What do you do for a living, I love aged care.

So, what do you do for a living?

When we meet new people in social situations one of the first things they tend to ask, apart from ‘what’s your name?’ is ‘what do you do for a living?’

I have been working in the aged care industry for just shy of ten years and regardless of the varied positions I’ve held in the industry; from working as an AIN in my early 20s, working as a Case Manager in home care packages, to becoming a Diversional Therapists based in both residential aged care and working in allied health settings to now assisting to support clinical staffing shortfalls and placing the right people in positions where they can make a difference. The response is almost always the same.

I often receive a sympathetic look, sometimes followed by a condescending sigh, a hand or arm on my shoulder followed by a remark like: ‘you must be a really patient person, I could never do that.’ I was at a wedding recently where a gentleman said to me, ‘Out of all the careers you could have had, what made you choose aged care? It’s not exactly a sexy industry.’

The answer is I didn’t choose aged care, it chose me.

From an early age, I knew exactly what I wanted to do, or at least I thought I knew. I wanted to work with kids and teens who had experienced trauma. Whilst at university I commenced working for a Respite and Community Support Service. I supported children and teens living with a disability but most of the clients I worked with were older people living in their own homes. I really enjoyed working with this service and it’s where my love of aged care sparked.

Every day I looked forward to going to work and listening to the incredible life stories of clients, building repour and assisting them with their needs. Each client had an incredible story to tell and personality to match. I felt so privileged to care for these individuals. One client had a house full of collectable dolls, she could no longer sit on her living room couch because it had been turned into a displayed feature with dolls from all around the world. Everywhere you looked there were dolls and each doll had a story. Every time I visited I learned the story of the newest addition, where it came from and the journey it took to find its way to be proudly placed on display. Another older couple who I assisted had their living room walls from floor to ceiling covered in photos. There was no space left on the wall, I wouldn’t even be able to tell you what colour the walls were. Before I left each visit I was treated the story behind one of the photos. The time they met Slim Dusty at a pub and inspired one of his legendary songs. The time they went wild Brumby chasing in the mountains, lassoing wild brumbies from the back of ute to be broken in on the farm. The stories always colourful and full of life. They were eager to share, and I was eager to listen!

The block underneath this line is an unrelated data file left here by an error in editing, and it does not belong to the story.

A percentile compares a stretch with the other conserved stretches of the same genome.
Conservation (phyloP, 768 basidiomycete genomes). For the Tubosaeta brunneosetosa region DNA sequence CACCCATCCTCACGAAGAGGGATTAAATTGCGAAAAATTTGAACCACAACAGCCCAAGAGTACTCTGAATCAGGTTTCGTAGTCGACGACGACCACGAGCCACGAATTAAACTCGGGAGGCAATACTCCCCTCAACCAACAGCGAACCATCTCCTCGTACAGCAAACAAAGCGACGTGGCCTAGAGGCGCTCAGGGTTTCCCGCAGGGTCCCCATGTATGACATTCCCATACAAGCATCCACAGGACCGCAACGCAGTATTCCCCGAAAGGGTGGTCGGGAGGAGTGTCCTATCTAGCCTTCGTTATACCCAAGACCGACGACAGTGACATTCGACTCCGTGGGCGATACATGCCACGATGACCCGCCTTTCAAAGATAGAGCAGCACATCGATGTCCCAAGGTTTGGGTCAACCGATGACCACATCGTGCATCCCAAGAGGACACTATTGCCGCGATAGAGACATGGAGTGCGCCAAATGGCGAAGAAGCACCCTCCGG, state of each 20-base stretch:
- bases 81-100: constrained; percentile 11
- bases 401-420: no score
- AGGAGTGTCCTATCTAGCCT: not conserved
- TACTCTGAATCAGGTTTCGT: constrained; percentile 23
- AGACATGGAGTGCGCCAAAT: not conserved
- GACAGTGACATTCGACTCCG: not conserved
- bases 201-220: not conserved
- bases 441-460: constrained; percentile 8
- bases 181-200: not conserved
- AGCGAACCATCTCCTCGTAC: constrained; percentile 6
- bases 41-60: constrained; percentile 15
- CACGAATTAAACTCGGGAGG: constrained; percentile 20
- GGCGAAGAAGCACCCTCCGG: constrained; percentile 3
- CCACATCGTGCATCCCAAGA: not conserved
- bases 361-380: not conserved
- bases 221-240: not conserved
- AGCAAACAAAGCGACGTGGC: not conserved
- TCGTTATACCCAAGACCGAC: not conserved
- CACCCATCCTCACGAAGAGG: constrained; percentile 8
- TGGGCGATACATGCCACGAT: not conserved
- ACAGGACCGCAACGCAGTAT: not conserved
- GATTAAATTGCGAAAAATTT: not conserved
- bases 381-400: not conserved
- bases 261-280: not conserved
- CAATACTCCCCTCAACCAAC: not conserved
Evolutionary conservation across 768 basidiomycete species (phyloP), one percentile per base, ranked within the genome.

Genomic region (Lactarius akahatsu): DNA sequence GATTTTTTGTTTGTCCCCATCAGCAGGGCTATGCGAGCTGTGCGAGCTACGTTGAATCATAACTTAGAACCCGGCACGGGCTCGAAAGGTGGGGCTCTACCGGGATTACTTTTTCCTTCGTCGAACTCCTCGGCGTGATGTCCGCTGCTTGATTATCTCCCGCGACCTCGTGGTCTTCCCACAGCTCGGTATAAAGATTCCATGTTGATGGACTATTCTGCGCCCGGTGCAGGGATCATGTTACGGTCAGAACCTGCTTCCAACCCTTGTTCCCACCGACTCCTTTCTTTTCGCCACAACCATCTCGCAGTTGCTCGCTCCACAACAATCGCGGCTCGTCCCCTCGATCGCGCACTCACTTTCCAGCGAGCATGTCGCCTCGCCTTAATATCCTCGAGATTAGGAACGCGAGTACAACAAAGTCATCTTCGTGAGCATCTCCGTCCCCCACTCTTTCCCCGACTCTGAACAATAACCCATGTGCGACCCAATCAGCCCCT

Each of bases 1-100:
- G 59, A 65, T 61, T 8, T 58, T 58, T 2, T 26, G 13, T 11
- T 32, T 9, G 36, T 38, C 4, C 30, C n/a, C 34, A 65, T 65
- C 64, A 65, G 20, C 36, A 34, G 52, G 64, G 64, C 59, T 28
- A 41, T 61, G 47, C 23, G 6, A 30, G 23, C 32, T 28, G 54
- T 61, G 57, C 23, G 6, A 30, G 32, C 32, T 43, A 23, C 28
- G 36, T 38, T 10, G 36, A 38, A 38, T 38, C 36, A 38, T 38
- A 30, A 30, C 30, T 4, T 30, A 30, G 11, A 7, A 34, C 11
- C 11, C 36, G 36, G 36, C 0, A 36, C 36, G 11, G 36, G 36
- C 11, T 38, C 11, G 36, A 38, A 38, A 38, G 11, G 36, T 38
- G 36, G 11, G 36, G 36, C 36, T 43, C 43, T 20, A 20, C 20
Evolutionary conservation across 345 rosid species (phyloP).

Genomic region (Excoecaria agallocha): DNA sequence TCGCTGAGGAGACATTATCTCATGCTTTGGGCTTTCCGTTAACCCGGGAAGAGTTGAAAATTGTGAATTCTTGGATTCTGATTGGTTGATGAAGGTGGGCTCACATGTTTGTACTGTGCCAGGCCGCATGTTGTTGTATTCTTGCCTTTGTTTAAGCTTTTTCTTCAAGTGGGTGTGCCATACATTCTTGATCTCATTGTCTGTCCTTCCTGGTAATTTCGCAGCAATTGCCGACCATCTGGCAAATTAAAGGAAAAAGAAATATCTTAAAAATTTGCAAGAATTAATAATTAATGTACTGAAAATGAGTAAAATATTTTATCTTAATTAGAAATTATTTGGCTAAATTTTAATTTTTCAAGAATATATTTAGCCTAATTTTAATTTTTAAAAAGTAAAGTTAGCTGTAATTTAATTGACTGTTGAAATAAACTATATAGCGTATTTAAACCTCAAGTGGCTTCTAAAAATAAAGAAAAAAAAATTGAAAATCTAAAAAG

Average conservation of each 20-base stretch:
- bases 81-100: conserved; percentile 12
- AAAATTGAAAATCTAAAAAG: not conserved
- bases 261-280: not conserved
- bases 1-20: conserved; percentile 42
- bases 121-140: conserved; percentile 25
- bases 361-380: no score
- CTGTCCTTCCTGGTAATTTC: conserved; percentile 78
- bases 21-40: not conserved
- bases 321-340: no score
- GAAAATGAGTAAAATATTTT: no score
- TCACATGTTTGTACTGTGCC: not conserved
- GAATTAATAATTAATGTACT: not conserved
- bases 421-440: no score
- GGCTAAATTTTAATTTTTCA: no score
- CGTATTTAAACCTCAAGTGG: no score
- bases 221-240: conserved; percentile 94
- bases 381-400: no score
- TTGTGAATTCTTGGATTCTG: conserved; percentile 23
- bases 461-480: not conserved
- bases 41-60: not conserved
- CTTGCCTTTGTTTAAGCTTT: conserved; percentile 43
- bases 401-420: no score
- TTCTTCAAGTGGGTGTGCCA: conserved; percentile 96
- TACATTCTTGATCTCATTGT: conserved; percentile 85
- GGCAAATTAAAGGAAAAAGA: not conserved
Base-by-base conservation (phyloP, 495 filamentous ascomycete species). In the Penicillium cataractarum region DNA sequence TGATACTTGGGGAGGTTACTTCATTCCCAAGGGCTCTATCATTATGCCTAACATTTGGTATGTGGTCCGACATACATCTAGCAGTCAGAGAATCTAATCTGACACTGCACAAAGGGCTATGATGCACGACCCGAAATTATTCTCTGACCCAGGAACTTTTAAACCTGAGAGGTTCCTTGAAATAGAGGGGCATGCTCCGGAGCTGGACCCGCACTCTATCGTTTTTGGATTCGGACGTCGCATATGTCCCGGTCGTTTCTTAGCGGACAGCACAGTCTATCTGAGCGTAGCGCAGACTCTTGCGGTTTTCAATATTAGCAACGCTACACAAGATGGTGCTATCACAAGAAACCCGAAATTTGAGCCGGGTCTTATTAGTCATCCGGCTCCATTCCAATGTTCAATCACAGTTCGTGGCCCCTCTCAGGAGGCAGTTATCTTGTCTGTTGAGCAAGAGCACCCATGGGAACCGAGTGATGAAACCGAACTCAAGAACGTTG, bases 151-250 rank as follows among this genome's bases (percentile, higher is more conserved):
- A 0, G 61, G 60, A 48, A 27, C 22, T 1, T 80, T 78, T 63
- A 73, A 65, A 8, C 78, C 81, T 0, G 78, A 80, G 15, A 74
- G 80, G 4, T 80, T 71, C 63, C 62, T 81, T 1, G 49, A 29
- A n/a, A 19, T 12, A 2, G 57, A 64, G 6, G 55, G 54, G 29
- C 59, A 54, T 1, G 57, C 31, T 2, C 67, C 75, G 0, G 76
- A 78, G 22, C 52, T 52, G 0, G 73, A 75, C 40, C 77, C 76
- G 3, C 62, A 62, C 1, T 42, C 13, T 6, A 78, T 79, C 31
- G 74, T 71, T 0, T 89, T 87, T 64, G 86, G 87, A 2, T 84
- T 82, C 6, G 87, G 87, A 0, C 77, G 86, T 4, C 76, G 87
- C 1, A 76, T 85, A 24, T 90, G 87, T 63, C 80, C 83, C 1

I have had the great honor of caring for veterans, politicians, inventors, activists, survivors, mothers, fathers and even the incredible woman who served as Winton Churchill’s driver! My face lights up when I recount the stories and incredible life experiences of the people I have been so privileged to get to know and support. Working in the aged care industry gives you an immense appreciation for life, family and the many opportunities we are now afforded. I have many fantastic memories of the incredible people I supported throughout my career. I have experienced so much personal growth working in the aged care industry, from the people I have been honored to assist, to my mentors and colleagues I have had the opportunity to learn from. My passion for aged care is as strong as ever and I am proud to be working for a company that shares my passion and vison of supporting older people, clients and professionals in the aged care industry.

So, when people ask me, ‘what do you do for a living?’ I smile, put my shoulders back, stand tall and with great pride and enthusiasm I tell them!

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